Kelly Johnson was an unlikely walk-on at Alabama. He is from Charlotte, N.C., (although by a quirk of a brief family move, in the past he has been listed on Alabama rosters as being from Bluffton, S.C.). His father went to Ole Miss. At Providence Day School he was a quarterback and safety.
He picked the Crimson Tide for the same reason that many top scholarshipped players select Bama.
“My dad and I had a close relationship and watched a lot of football, and we always followed Coach Saban. That was definitely a big drive for me.”
Recruiters weren’t knocking at his door. “Not really,” he said. “Some D II schools looked at me a little bit. I just came here as a walk-on; wasn't expecting much.
“You never expect it but you dream about getting this opportunity every day, especially when you're a child watching football all your life.”
It has been a big week for a young man who came to Alabama hoping to be a safety. But, he said, he “grew a little bit,” and he was listed on rosters as a linebacker. Johnson is now listed at 6-3, 230.
He said his friends and family are excited. “My phone has been ringing off the hook,” he said. “I’m telling them to relax a little bit. I’m trying to relax a little bit.”
Johnson could deep snap, so he thought maybe he could work his way onto the depth chart there. He has always been the back-up snapper to Carson Tinker, but hob-nobbing with the special teams guys got him a spot on kickoff coverage.
The special teams coordinator is Bobby Williams, who is also the tight ends coach.
“I called coach Williams and told him I'd like to try tight end last year,” Johnson said.
Johnson said he moved up the depth chart “through hard work. I was a snapper, so I could get downfield. Maybe a little bit of tight end helped me out.” The result was he moved up to first team on the kickoff coverage team in 2011. He was in on five tackles last year.
“I felt like I could work harder and maybe show coach some athleticism and get on special teams first,” he said. “It's just exploded from there, I guess.”
Everything about this story seems unlikely. But there is a reason Kelly Johnson fits into the Nick Saban line-up.
“He’s a tough guy, a physical guy,” Saban said. “He’s a fullback-type by nature. Kelly has been in the program for a long time, and so he’s a veteran. He’s got a lot of toughness and he’s a good blocker and he’s done a nice job.”
Johnson acts as if this is no bigger for him than for any other Alabama player. Although he said it has been a big week, he adds, “Just ready for the first game o the season. Definitely ready to get out there.”
Johnson said his role as a tight end will be to “go out for passes and block for running backs; clear the way. I like to lead block. I like to get physical.”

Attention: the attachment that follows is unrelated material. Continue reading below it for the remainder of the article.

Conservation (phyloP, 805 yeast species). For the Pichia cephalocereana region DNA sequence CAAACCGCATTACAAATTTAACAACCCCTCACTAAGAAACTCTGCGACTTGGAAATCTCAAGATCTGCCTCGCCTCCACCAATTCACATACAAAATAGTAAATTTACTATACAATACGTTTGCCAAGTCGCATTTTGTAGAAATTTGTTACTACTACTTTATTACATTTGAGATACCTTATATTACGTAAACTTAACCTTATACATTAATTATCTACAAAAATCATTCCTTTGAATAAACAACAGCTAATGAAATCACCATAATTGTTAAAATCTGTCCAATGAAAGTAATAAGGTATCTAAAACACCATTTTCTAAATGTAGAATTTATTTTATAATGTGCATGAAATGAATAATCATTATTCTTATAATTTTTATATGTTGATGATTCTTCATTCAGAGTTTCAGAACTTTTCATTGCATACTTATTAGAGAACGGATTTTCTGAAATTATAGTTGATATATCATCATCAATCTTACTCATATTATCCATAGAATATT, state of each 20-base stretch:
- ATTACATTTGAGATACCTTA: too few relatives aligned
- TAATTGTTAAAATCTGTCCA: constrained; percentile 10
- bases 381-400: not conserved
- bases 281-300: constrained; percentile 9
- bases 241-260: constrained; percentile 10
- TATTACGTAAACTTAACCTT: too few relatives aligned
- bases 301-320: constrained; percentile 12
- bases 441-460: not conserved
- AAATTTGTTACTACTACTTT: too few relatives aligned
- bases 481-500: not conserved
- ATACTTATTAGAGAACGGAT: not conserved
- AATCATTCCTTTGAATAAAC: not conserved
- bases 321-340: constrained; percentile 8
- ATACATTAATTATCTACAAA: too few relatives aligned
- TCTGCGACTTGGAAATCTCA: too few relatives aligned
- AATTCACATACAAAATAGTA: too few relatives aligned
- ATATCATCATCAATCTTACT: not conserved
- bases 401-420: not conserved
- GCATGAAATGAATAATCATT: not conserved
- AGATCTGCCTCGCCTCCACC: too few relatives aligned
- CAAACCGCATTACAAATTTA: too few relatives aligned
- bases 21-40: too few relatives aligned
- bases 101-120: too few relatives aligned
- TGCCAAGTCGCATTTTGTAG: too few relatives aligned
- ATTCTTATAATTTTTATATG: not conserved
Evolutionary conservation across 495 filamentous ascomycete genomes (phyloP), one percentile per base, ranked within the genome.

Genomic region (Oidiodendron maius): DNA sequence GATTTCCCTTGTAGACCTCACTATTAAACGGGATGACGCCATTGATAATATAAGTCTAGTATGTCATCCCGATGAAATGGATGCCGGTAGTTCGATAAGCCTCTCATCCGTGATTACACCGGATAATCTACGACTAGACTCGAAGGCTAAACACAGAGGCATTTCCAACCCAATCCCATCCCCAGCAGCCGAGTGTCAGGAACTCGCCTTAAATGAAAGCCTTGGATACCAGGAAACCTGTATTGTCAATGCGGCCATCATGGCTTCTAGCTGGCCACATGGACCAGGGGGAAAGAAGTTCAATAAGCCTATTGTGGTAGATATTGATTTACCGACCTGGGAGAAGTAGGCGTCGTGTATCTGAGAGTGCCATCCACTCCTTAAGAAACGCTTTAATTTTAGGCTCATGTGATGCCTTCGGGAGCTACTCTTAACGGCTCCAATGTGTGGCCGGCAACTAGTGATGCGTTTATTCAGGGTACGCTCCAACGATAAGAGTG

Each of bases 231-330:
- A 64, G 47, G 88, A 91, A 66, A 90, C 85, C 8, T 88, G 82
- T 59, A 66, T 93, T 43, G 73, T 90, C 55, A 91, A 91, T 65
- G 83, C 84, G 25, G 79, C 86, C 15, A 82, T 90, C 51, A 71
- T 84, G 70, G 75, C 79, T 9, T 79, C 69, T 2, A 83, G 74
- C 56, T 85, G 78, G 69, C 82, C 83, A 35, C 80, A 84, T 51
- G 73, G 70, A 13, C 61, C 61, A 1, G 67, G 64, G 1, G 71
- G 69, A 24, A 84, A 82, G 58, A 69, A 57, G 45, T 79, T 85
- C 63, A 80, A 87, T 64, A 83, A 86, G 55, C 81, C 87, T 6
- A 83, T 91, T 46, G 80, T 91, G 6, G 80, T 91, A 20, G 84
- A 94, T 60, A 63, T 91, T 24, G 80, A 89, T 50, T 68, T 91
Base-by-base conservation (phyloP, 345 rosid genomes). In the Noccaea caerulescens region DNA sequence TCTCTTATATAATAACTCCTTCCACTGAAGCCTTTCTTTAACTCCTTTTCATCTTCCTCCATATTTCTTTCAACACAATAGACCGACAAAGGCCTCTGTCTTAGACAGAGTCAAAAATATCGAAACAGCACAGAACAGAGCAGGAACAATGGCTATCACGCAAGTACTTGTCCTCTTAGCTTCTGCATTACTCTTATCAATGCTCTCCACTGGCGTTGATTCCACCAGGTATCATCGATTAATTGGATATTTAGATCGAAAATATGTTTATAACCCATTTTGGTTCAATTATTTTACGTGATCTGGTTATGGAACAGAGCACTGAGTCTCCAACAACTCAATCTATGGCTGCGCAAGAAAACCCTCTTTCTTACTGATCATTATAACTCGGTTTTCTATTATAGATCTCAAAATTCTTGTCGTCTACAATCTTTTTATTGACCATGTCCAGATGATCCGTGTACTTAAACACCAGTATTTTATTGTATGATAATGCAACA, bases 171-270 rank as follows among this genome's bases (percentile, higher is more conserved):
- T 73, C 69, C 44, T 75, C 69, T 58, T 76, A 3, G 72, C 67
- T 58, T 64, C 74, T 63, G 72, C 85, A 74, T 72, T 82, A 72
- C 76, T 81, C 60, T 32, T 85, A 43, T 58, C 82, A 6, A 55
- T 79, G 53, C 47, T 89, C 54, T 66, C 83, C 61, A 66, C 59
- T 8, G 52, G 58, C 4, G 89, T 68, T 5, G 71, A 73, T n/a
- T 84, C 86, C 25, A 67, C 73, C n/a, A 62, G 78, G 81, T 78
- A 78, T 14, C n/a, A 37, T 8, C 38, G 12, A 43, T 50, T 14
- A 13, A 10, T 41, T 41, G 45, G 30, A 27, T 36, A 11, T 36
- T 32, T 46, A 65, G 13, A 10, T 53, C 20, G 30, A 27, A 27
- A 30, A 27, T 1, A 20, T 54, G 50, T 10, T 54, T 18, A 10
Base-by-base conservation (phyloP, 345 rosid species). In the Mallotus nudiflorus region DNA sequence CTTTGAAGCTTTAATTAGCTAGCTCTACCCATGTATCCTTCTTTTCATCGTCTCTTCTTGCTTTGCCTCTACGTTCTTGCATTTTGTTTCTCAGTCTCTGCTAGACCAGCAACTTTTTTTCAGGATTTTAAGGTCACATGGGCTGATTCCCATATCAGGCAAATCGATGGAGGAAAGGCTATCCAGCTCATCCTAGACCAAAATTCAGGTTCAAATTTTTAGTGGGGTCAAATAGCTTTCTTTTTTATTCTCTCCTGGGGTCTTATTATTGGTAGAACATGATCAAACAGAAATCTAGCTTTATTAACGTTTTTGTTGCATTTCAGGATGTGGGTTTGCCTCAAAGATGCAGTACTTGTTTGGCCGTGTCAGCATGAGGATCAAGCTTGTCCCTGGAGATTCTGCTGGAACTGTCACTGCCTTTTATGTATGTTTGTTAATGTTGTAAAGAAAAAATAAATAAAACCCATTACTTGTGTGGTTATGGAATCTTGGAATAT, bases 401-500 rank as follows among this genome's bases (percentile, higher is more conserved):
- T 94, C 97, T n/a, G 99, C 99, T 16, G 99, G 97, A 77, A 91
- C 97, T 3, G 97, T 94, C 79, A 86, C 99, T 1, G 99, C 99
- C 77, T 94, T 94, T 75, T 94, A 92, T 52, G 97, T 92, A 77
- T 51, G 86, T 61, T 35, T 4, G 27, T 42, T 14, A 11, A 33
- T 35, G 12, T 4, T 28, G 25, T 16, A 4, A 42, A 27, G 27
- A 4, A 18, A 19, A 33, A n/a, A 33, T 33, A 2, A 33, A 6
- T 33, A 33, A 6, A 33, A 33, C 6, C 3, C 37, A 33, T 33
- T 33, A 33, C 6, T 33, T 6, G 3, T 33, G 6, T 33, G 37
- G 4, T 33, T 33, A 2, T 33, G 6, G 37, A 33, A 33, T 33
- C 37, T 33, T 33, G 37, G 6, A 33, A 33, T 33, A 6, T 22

He adds, “There are definitely some things I need to work on and get better in every area.”
It’s tough to be a walk-on at any college. And for a team competing for the national championship every year, having top recruiting classes year after year?
“It’s extremely difficult to get noticed,” Johnson said. “I think that the biggest thing is showing up every day and carrying the water and being persistent. Hard work every day.”
Making it on to special teams was a big step.
“It’s nice to go out there and play and be responsible for what you have to do,” he said. “You want to be there for the guys and do what you have to do and do it right and know why you’re doing it. It’s cool to just go out and play. Be all out.”
And, he said, his starting job at H-back notwithstanding, he is still on the kickoff coverage team.
Johnson said walk-ons are encouraged by the success of players like Will Lowery, who moved up from special teams to a spot in the secondary rotation, and Rashad Johnson, who went from walk-on to All-America.
He also is appreciative of the help he gets from other tight ends. “Before, it was Brad Smelly, a good friend of mine, but Michael Williams, Harrison Jones, Brian Vogler, all those guys have done a good job helping me out.”
Johnson has a big fan on the other side of the line. Tide safety Vinnie Sunseri, who came to Alabama when his father, Sal, left the Carolina Panthers to join the Saban staff, said, “I’ve known Kelly since he was in the seventh grade. Kelly and my brother (Santino, now the quarterback at Pittsburgh) played middle school football together.”
Vinnie said he was in awe of “Kelly Boy.” Sunseri said Johnson could dunk a basketball in seventh grade.
“He was a freak athlete,” Sunseri said. “I got here and he was a walk-on, but he busted his butt. He definitely deserves everything he gets. He’s a great guy. I’m so happy for him. My family is happy for him.”
Sunseri describes Johnson as an H-back who is similar to last year’s starter, Brad Smelley, “except a little shorter. He’s quick, fast, has great hands. He knows exactly what to do on every play, how to leverage certain people to get blocks. He’s worked really hard to get in this situation.”
Johnson said that his father’s favorite movie is “Rudy,” the story of a walk-on at Notre Dame.
That’s not hard to believe.